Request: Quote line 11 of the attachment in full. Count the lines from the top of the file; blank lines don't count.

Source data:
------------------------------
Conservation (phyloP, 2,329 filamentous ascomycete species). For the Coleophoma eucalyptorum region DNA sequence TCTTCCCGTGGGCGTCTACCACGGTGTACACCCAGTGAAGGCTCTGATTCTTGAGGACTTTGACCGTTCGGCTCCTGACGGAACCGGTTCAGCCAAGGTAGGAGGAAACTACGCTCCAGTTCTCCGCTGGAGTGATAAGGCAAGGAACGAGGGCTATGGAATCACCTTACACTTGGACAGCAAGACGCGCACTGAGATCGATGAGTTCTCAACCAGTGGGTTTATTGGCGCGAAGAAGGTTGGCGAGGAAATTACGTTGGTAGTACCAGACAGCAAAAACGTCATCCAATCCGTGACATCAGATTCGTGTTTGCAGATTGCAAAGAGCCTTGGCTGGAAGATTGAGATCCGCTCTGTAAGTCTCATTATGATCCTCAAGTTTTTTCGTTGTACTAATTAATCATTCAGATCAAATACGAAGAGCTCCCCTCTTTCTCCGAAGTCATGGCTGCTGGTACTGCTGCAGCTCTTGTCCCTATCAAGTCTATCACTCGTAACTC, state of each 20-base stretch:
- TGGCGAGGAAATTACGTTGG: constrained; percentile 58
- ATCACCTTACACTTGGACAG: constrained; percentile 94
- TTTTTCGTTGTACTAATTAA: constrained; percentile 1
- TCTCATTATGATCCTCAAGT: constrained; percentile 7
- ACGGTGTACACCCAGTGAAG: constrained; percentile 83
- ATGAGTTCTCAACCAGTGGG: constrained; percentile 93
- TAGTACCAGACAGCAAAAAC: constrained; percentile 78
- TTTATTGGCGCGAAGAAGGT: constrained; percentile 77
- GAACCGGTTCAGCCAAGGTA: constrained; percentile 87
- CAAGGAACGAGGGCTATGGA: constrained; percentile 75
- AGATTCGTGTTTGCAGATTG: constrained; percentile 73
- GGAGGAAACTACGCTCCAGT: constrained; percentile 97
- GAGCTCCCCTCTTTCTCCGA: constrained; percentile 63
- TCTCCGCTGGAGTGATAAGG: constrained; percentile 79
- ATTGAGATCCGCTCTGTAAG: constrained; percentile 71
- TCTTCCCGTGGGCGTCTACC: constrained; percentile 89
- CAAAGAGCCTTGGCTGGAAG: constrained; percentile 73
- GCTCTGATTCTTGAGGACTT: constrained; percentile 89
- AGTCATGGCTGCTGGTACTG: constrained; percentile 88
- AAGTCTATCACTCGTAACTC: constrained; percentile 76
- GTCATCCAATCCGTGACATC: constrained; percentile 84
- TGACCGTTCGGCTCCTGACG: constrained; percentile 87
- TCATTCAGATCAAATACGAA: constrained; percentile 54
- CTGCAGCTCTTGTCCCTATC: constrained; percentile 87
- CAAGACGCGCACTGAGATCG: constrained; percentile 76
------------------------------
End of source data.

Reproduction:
- CAAGGAACGAGGGCTATGGA: constrained; percentile 75